Jul 29, 2010 12:14 AM by Andy Koen
Wednesday's ruling by a federal judge in Arizona to block the most aggressive parts of the state's new immigration law may actually prompt efforts to enact similar legislation in Colorado.
A Republican State Senator from Colorado Springs and a professor of Chicano Studies from Colorado State University-Pueblo tell News First 5 that public outcry from the court's action is likely to lead to a call for stronger immigration laws.
"I think it's going to ramp up the frustration of people where the courts are going to try to put a dampening effect on these types of bills," said Sen. Dave Schultheis who represents Colorado's 9th Senate District.
Fawn-Amber Montoya, Ph.D. a professor of history and Chicano Studies at Colorado State University - Pueblo says she already sees the immigration taking a prominent role in local elections.
"I think it's going to be a hotly contested issue in midterm elections," Montoya said.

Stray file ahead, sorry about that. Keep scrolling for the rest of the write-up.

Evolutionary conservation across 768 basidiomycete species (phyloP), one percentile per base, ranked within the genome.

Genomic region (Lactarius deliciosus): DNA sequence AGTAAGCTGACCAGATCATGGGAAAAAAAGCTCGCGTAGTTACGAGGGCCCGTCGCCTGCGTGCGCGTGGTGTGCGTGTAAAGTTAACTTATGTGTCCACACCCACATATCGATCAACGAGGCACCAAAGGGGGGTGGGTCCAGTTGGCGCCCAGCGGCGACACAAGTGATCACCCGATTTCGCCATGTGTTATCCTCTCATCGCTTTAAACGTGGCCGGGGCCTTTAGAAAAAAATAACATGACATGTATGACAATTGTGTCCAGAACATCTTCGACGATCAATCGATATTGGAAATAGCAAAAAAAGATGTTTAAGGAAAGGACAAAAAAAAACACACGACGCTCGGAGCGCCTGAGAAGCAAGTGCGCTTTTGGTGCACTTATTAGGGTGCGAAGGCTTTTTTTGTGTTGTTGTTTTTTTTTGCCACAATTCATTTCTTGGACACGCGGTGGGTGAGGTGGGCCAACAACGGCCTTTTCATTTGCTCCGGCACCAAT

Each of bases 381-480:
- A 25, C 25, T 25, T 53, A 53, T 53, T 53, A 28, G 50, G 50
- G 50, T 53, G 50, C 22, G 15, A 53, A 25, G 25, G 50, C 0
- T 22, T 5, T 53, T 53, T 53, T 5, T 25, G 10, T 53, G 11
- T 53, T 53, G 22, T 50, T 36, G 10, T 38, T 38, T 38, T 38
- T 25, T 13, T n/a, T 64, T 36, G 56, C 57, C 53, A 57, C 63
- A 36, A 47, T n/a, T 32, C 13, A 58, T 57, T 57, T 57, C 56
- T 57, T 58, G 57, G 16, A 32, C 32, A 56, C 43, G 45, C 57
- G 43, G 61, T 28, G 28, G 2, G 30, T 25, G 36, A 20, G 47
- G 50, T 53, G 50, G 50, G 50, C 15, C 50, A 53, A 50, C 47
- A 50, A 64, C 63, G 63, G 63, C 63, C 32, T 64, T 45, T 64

She notes that in the race to fill the seat in Colorado's 3rd Senate District being vacated by Abel Tapia, Republican candidate Vera Ortegon has expressed interest in passing similar legislation in Colorado.
Montoya also says Democratic candidate Angela Giron would be in opposition to such a measure.
On Wednesday US District Court Judge Susan Bolton issued a temporary injunction on the three main sticking points of the Arizona law: requiring officers to check for proof of citizenship, requiring immigrants to carry their proof of citizenship at all times, and rules prohibiting illegal immigrants from soliciting employment in public areas.
Bolton's ruling came as the result of a legal battle between the state and the US Justice Department.
Governor Jan Brewer called the ruling a minor setback. The state is expected to appeal the ruling.
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